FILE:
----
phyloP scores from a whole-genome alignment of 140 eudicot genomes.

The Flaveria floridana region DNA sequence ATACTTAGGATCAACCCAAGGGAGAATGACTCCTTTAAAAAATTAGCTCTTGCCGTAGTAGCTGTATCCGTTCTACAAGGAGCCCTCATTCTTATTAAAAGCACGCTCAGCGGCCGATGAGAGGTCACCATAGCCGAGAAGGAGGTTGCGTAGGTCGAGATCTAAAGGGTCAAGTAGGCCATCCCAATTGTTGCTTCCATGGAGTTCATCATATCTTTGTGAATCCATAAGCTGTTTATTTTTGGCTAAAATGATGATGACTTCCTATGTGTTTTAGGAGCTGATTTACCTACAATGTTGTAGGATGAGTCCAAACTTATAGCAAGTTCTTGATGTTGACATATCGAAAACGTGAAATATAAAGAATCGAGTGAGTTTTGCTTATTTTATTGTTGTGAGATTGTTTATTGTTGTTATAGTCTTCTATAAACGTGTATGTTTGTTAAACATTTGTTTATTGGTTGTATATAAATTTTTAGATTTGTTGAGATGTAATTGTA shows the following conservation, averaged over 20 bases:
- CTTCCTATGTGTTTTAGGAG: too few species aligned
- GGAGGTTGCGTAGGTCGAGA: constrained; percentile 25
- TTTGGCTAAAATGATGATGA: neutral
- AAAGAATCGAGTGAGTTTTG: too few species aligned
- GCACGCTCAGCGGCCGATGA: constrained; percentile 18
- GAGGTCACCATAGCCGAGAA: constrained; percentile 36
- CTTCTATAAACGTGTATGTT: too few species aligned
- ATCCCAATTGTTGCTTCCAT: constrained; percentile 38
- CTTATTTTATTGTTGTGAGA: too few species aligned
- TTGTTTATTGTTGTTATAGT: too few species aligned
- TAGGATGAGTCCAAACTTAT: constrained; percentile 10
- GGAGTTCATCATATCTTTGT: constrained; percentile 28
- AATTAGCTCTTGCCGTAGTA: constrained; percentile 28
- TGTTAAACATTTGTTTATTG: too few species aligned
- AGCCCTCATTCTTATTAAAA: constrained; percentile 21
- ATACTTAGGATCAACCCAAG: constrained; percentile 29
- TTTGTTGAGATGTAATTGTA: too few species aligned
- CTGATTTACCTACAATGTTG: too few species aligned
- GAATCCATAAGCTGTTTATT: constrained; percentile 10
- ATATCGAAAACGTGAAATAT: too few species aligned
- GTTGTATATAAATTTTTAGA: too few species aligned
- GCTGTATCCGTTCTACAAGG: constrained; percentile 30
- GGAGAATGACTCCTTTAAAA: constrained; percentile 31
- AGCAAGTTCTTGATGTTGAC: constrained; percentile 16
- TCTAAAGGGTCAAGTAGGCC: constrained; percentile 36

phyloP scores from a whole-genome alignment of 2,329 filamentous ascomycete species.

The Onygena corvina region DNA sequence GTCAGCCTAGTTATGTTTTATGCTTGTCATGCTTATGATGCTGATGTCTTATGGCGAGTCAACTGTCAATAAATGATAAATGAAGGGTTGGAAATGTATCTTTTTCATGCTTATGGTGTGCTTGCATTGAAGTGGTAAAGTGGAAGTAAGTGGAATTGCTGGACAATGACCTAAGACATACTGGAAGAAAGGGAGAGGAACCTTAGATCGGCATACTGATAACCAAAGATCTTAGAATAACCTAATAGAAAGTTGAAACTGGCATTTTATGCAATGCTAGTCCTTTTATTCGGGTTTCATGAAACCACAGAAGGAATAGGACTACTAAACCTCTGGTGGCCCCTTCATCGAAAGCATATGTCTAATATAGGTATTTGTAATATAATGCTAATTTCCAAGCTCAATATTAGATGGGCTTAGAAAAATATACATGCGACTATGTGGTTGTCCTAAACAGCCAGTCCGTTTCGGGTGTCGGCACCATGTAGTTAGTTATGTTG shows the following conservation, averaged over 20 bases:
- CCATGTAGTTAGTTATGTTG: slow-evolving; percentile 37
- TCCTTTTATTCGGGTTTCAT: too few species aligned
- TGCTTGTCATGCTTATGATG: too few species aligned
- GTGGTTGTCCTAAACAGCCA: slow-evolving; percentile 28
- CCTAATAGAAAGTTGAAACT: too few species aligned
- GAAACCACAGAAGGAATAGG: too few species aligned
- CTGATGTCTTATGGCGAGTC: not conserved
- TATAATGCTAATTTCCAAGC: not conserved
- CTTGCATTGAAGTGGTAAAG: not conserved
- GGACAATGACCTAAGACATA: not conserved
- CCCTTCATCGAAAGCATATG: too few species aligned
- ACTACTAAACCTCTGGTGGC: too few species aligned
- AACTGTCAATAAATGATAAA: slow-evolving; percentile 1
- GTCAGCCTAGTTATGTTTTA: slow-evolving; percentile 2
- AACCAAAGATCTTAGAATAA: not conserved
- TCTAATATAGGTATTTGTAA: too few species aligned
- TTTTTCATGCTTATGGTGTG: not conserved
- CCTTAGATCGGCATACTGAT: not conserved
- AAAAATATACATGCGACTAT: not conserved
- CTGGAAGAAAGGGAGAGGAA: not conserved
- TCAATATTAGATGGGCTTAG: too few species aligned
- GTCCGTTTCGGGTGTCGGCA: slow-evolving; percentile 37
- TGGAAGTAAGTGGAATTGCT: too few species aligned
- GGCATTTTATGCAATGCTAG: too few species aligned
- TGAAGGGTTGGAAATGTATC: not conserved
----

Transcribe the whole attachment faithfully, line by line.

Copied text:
phyloP scores from a whole-genome alignment of 140 eudicot genomes.

The Flaveria floridana region DNA sequence ATACTTAGGATCAACCCAAGGGAGAATGACTCCTTTAAAAAATTAGCTCTTGCCGTAGTAGCTGTATCCGTTCTACAAGGAGCCCTCATTCTTATTAAAAGCACGCTCAGCGGCCGATGAGAGGTCACCATAGCCGAGAAGGAGGTTGCGTAGGTCGAGATCTAAAGGGTCAAGTAGGCCATCCCAATTGTTGCTTCCATGGAGTTCATCATATCTTTGTGAATCCATAAGCTGTTTATTTTTGGCTAAAATGATGATGACTTCCTATGTGTTTTAGGAGCTGATTTACCTACAATGTTGTAGGATGAGTCCAAACTTATAGCAAGTTCTTGATGTTGACATATCGAAAACGTGAAATATAAAGAATCGAGTGAGTTTTGCTTATTTTATTGTTGTGAGATTGTTTATTGTTGTTATAGTCTTCTATAAACGTGTATGTTTGTTAAACATTTGTTTATTGGTTGTATATAAATTTTTAGATTTGTTGAGATGTAATTGTA shows the following conservation, averaged over 20 bases:
- CTTCCTATGTGTTTTAGGAG: too few species aligned
- GGAGGTTGCGTAGGTCGAGA: constrained; percentile 25
- TTTGGCTAAAATGATGATGA: neutral
- AAAGAATCGAGTGAGTTTTG: too few species aligned
- GCACGCTCAGCGGCCGATGA: constrained; percentile 18
- GAGGTCACCATAGCCGAGAA: constrained; percentile 36
- CTTCTATAAACGTGTATGTT: too few species aligned
- ATCCCAATTGTTGCTTCCAT: constrained; percentile 38
- CTTATTTTATTGTTGTGAGA: too few species aligned
- TTGTTTATTGTTGTTATAGT: too few species aligned
- TAGGATGAGTCCAAACTTAT: constrained; percentile 10
- GGAGTTCATCATATCTTTGT: constrained; percentile 28
- AATTAGCTCTTGCCGTAGTA: constrained; percentile 28
- TGTTAAACATTTGTTTATTG: too few species aligned
- AGCCCTCATTCTTATTAAAA: constrained; percentile 21
- ATACTTAGGATCAACCCAAG: constrained; percentile 29
- TTTGTTGAGATGTAATTGTA: too few species aligned
- CTGATTTACCTACAATGTTG: too few species aligned
- GAATCCATAAGCTGTTTATT: constrained; percentile 10
- ATATCGAAAACGTGAAATAT: too few species aligned
- GTTGTATATAAATTTTTAGA: too few species aligned
- GCTGTATCCGTTCTACAAGG: constrained; percentile 30
- GGAGAATGACTCCTTTAAAA: constrained; percentile 31
- AGCAAGTTCTTGATGTTGAC: constrained; percentile 16
- TCTAAAGGGTCAAGTAGGCC: constrained; percentile 36

phyloP scores from a whole-genome alignment of 2,329 filamentous ascomycete species.

The Onygena corvina region DNA sequence GTCAGCCTAGTTATGTTTTATGCTTGTCATGCTTATGATGCTGATGTCTTATGGCGAGTCAACTGTCAATAAATGATAAATGAAGGGTTGGAAATGTATCTTTTTCATGCTTATGGTGTGCTTGCATTGAAGTGGTAAAGTGGAAGTAAGTGGAATTGCTGGACAATGACCTAAGACATACTGGAAGAAAGGGAGAGGAACCTTAGATCGGCATACTGATAACCAAAGATCTTAGAATAACCTAATAGAAAGTTGAAACTGGCATTTTATGCAATGCTAGTCCTTTTATTCGGGTTTCATGAAACCACAGAAGGAATAGGACTACTAAACCTCTGGTGGCCCCTTCATCGAAAGCATATGTCTAATATAGGTATTTGTAATATAATGCTAATTTCCAAGCTCAATATTAGATGGGCTTAGAAAAATATACATGCGACTATGTGGTTGTCCTAAACAGCCAGTCCGTTTCGGGTGTCGGCACCATGTAGTTAGTTATGTTG shows the following conservation, averaged over 20 bases:
- CCATGTAGTTAGTTATGTTG: slow-evolving; percentile 37
- TCCTTTTATTCGGGTTTCAT: too few species aligned
- TGCTTGTCATGCTTATGATG: too few species aligned
- GTGGTTGTCCTAAACAGCCA: slow-evolving; percentile 28
- CCTAATAGAAAGTTGAAACT: too few species aligned
- GAAACCACAGAAGGAATAGG: too few species aligned
- CTGATGTCTTATGGCGAGTC: not conserved
- TATAATGCTAATTTCCAAGC: not conserved
- CTTGCATTGAAGTGGTAAAG: not conserved
- GGACAATGACCTAAGACATA: not conserved
- CCCTTCATCGAAAGCATATG: too few species aligned
- ACTACTAAACCTCTGGTGGC: too few species aligned
- AACTGTCAATAAATGATAAA: slow-evolving; percentile 1
- GTCAGCCTAGTTATGTTTTA: slow-evolving; percentile 2
- AACCAAAGATCTTAGAATAA: not conserved
- TCTAATATAGGTATTTGTAA: too few species aligned
- TTTTTCATGCTTATGGTGTG: not conserved
- CCTTAGATCGGCATACTGAT: not conserved
- AAAAATATACATGCGACTAT: not conserved
- CTGGAAGAAAGGGAGAGGAA: not conserved
- TCAATATTAGATGGGCTTAG: too few species aligned
- GTCCGTTTCGGGTGTCGGCA: slow-evolving; percentile 37
- TGGAAGTAAGTGGAATTGCT: too few species aligned
- GGCATTTTATGCAATGCTAG: too few species aligned
- TGAAGGGTTGGAAATGTATC: not conserved